Don’t start a sentence with and or but?

Posted on 25/11/2016 · Posted in Recent news

Welcome to the first article in our #Mythbusters series!

Most of us have some writing rules etched into our brains, probably drummed in at school. ‘Never start a sentence with and or but’ is probably one of them. In formal situations it is known: Never start a sentence with a conjunction.

But that is not always true. Children are taught this rule at school to keep them from writing: I have a brother. And a sister. And a dog.
Starting a sentence with a conjunction such as and or but should indeed be reserved for special occasions, but you may use it to create a more forceful or dramatic effect. The new sentence starting with and or but can draw the reader’s attention to an important point that you want to make.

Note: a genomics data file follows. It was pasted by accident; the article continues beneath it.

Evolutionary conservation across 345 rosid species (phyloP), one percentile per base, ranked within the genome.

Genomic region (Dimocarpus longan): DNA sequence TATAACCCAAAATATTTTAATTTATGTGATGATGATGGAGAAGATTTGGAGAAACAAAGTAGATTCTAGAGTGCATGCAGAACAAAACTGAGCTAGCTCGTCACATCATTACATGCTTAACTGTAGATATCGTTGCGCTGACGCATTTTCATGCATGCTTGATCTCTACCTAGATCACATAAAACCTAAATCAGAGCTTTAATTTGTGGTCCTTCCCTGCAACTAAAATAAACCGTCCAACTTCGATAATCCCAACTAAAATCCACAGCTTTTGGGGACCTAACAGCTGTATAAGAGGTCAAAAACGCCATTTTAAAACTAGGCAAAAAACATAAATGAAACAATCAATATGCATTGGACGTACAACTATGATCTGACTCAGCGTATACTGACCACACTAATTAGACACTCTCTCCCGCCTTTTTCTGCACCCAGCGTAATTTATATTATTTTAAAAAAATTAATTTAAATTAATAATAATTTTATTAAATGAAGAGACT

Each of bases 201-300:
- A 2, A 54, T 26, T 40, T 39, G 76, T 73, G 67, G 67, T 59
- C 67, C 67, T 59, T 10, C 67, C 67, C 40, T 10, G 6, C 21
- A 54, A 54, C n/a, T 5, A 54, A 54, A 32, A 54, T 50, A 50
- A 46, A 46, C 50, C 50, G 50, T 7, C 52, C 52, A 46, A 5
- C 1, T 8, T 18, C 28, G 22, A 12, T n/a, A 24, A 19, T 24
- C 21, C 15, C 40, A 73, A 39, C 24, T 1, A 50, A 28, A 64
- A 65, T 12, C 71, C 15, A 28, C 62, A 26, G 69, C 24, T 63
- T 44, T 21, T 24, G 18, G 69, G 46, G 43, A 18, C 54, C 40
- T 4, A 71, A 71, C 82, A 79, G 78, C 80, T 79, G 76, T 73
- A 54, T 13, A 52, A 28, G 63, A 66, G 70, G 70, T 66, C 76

Let’s consider examples where using and and but at the beginning of a sentence gives more weight to the thought expressed in the second sentence. In these cases, a comma would have been far less emphatic:

It seems as if this approach will work. But we need to look at the problem from a different perspective as well.
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Or when you want a more dramatic effect:
Some people are calling this performance the worst ever. And who are we to argue?

The transformations at this level are quite impressive. But do they go far enough?

There you are. Free from one more shackle!